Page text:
Because I threw off the Microsoft yoke, I have Linux on my desktop and laptop machines. Blizzard, who makes World of Warcraft, supports only PC and Apple versions of its game. There are, however, ways to run software for the PC on a Linux machine. One of them is called WINE (WINdows Emulator), which creates the illusion of a PC inside my Linux machine, and for a while I was able to run WoW that way. Increasingly sophisticated and complex releases of both Wow and Linux made the homebrewed approach with WINE increasingly difficult, and though solutions were scattered all over the Web, the techies sharing their solutions could not write clearly or completely enough to make their solutions useful to me. I worked twenty-five years as a computer programmer, so my technical background might help me find an answer eventually, but it's also important not to get diverted in an eddy of technical problems but to stay focused on writing. So finally I found a commercial product called CrossOver from Codeweavers that uses Wine as its platform, but every conceivable contingency has supposedly been accounted for, so it works when no other solution will, and I don't have to go out to the Web searching for Linux and WINE arcana. I've been using CrossOver on a free-trial basis, but today I have to decide:
- Pay for CrossOver.
- Buy a new Windows machine for playing WoW.
- Or give WoW up.
Eventually I will need a good Windows machine whether I play WoW or not. I want a solid gaming machine, but I'm also going to get a special camera so I can photograph my notebooks, and this too requires a Windows machine. I figure this is an opportunity to buy and assemble a fast gaming machine component by component—there's a Web site called that will guide me on putting compatible parts together. But for now, I'm most likely going to go with the commercial Wine solution because it's only $60.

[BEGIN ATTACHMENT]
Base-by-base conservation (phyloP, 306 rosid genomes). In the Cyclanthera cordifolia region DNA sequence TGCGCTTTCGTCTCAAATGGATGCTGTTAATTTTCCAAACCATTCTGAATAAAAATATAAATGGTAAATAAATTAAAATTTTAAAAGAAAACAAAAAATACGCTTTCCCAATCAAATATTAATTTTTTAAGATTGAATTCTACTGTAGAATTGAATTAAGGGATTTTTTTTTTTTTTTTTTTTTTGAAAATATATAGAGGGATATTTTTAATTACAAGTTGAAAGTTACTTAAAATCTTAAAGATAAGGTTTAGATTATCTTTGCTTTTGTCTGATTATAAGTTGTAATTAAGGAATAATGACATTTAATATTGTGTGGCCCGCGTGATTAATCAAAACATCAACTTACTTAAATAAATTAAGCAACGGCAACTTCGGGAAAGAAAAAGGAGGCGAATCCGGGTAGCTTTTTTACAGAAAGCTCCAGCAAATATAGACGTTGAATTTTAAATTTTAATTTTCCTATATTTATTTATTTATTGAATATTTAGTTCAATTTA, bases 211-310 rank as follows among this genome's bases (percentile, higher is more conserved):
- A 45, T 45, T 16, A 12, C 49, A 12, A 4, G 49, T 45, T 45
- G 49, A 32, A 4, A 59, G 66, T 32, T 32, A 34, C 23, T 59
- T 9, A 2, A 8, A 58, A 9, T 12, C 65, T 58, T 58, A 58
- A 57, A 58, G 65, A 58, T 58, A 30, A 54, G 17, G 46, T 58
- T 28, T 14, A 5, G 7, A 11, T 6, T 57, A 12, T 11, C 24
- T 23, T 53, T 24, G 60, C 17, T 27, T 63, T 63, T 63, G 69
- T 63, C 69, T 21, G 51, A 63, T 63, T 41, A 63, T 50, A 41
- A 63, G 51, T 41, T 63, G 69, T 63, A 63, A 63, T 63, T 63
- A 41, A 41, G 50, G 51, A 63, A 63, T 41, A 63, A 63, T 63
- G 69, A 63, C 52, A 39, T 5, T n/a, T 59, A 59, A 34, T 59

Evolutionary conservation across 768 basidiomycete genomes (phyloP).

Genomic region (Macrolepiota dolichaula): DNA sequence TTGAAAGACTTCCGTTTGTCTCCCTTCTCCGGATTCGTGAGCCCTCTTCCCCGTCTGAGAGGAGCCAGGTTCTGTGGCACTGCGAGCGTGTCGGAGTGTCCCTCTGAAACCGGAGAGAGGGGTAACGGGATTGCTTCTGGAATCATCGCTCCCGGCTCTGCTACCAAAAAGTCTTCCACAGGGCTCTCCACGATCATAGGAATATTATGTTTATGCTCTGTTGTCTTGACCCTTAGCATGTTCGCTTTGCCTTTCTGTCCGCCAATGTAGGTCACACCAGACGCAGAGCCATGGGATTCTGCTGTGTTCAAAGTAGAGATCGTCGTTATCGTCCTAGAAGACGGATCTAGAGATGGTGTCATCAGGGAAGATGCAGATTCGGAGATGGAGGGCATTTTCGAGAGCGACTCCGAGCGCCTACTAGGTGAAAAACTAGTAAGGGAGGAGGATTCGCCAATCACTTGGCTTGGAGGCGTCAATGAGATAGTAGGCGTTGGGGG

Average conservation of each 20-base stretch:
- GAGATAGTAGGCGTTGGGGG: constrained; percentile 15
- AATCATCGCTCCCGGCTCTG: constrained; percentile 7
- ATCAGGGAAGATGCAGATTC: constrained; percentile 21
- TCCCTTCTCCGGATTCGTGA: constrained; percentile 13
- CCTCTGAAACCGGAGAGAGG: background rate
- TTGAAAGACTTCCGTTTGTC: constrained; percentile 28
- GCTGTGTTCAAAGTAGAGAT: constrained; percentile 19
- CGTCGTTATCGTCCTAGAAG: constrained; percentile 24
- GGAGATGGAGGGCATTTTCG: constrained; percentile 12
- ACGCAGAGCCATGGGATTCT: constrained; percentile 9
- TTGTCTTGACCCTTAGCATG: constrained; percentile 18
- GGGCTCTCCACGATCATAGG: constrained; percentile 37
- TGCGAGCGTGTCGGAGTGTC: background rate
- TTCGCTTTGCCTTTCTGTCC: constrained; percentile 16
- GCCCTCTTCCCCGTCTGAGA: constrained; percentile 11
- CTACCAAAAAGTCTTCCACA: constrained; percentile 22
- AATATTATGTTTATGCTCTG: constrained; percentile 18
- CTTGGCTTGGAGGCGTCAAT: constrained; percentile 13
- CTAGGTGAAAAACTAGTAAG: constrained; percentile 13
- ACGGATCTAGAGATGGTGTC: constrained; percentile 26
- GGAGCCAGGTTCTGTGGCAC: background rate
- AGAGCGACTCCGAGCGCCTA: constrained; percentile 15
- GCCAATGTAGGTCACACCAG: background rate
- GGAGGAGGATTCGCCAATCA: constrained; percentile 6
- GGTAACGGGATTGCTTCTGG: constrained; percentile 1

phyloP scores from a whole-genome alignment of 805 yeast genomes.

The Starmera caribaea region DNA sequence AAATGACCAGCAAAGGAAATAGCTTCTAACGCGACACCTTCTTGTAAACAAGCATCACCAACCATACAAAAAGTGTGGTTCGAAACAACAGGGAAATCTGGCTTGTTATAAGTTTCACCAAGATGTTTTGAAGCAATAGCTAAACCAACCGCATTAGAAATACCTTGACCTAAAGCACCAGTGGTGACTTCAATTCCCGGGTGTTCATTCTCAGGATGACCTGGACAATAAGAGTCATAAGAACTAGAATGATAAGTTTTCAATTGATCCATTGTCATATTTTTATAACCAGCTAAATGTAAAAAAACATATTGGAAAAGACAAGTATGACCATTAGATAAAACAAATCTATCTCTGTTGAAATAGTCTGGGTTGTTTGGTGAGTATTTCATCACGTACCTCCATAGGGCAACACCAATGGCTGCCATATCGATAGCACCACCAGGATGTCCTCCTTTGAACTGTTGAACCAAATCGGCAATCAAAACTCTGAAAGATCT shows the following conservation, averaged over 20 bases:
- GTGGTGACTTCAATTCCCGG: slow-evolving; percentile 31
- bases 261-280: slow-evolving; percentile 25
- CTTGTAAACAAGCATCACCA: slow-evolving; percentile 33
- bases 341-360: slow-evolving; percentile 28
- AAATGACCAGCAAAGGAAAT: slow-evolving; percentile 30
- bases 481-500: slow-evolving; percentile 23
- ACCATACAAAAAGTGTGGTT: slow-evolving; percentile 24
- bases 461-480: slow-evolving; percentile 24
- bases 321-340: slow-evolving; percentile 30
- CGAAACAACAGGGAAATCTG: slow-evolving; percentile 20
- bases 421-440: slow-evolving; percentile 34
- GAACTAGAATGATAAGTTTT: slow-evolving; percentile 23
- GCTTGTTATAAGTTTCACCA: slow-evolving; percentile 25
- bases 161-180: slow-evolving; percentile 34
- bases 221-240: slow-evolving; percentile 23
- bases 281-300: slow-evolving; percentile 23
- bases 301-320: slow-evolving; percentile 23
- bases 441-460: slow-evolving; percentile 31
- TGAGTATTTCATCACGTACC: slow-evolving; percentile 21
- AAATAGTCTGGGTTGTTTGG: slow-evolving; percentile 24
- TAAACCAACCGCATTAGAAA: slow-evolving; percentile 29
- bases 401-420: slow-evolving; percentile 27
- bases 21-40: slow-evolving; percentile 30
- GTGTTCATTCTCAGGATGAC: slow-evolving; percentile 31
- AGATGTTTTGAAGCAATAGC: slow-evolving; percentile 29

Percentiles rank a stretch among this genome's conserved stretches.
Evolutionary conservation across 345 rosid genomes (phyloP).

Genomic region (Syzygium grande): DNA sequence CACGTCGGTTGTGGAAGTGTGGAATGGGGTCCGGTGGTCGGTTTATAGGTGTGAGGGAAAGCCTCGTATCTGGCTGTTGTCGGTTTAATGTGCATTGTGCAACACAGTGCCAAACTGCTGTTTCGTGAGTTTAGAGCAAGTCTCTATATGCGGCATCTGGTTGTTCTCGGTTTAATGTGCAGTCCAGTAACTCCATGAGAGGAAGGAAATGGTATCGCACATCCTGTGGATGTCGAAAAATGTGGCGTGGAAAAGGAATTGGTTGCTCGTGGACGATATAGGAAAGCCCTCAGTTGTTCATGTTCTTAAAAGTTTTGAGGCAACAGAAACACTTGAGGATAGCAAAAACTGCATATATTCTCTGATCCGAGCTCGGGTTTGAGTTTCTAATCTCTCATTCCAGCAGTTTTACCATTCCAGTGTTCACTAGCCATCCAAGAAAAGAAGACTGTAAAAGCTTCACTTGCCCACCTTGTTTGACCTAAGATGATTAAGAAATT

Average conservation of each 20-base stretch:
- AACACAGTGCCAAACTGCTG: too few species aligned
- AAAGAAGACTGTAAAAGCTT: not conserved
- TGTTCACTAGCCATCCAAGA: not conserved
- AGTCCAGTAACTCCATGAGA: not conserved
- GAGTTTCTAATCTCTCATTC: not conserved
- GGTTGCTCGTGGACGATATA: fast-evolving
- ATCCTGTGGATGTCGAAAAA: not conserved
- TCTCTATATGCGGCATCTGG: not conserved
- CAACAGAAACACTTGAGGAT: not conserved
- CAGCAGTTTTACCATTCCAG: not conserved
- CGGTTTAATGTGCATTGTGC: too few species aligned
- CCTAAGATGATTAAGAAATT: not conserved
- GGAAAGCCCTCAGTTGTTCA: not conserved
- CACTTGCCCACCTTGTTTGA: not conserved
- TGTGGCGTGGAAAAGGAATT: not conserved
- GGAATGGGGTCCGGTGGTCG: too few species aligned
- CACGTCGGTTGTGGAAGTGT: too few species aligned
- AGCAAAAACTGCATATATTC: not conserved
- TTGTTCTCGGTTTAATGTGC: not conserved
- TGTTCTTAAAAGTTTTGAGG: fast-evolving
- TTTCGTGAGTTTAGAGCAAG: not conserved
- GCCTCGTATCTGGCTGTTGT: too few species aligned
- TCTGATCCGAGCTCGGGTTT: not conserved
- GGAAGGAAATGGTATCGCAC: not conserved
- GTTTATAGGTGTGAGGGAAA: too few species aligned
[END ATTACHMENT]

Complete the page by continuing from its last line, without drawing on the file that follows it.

Even though the commercial WINE runs pretty well most of the time, there is occasional slowness, and sometimes it crashes. The other day I was in-game aboard a flying airship—like the old wooden ships that sailed the seas, only this floats in the air—and I was given a quest that required that I click on the Captain to start. I clicked several times, but nothing happened. I felt I might be stuck. There was another player bouncing around on the ship.
"Are you stuck?" I asked.
"No. Noob," he said. Noob comes from newbie, a new player. Within the WoW culture, noob is not just a matter of fact statement that I am a new player, but it labels me as an object for derision, shaming, and hatred. It pins me as a butt for tricks calculated to capitalize upon my naïveté in the game. I'm used to this sort of abuse now—I just figure, ah, here's another kid whose trashy parents have done nothing to enlighten him. When people start to play, they are likely kids, but people have grown up playing this game, which was release twelve years ago. Nearly a third of the players are 20 or under.
According to Statista, the "distribution of World of Warcraft players in 2013, by age group was:
- Ages 16-20 account for 29% of WoW's players.
- 20-25 37%
- 25-30 18%
- 30-40 9%
- 40-50 1%
- >50 0.5%
So as you can see, the elder group to which I belong is drastically outnumbered and is subject to a lot of abuse from the youthful groups. It's also interesting to note that the vanilla players—vanilla refers to the original release before any of the expansion packs came along—is now distributed among the age groups between 20 and 30. Vanilla players almost universally look back at the vanilla version, when the game was difficult and challenging, in the same nostalgic way a grownup who, in his youth, had to walk to school barefoot.
So I have a lot of fun playing WoW, but these rude kids make a downside.